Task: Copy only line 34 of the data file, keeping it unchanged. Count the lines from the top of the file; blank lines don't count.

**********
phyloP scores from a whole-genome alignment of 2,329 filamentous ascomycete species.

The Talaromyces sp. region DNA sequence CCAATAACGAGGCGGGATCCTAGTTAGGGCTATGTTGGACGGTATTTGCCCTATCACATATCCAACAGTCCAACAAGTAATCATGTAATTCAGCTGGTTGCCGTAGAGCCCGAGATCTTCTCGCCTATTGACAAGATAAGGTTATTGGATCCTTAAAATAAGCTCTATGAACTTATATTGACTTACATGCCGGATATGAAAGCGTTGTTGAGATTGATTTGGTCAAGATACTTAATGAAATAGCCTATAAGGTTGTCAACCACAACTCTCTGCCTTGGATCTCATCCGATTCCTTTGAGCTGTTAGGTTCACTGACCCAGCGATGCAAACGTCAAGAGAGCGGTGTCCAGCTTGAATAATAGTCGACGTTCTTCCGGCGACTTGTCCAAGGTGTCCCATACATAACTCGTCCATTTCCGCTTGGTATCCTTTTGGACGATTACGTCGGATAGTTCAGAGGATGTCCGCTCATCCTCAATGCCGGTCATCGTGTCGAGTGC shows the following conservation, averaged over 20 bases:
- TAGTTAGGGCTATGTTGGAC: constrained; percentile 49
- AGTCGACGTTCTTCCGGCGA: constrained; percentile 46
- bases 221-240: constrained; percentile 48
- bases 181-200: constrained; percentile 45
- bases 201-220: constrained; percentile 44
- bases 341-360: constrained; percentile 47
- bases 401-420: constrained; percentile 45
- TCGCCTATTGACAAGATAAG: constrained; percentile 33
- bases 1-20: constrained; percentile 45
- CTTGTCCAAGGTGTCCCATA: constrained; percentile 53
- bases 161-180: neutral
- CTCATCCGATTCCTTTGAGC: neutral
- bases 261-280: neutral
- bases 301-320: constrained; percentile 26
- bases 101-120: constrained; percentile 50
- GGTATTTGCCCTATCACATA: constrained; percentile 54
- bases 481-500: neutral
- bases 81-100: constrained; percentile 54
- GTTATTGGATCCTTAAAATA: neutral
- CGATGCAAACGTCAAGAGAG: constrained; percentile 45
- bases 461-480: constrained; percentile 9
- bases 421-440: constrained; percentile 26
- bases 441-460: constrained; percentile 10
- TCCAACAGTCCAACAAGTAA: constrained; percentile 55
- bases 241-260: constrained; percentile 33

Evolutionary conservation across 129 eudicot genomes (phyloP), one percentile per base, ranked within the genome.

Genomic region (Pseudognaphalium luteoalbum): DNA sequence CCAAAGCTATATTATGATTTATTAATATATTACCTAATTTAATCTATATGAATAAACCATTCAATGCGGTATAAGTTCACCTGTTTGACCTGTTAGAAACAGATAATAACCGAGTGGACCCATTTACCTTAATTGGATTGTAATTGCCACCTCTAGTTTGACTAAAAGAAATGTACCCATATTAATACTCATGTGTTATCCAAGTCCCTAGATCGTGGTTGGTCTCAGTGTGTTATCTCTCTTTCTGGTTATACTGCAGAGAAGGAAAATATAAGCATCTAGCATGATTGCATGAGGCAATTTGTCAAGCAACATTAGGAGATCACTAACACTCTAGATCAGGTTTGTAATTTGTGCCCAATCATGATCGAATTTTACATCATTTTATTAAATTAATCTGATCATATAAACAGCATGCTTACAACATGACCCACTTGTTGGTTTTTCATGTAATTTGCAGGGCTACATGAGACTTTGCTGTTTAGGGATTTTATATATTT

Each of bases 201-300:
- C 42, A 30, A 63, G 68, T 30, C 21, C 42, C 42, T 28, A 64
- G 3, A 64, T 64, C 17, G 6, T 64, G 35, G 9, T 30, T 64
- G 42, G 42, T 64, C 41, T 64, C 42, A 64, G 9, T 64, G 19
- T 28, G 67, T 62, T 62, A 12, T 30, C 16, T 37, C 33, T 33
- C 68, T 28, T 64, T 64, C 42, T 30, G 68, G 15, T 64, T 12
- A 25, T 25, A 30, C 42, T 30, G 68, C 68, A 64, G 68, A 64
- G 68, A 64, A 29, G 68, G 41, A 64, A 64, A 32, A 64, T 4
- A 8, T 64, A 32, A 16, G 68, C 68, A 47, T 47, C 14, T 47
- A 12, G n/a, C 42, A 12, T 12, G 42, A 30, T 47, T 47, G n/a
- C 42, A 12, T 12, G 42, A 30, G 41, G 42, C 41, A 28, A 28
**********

- T 28, G 67, T 62, T 62, A 12, T 30, C 16, T 37, C 33, T 33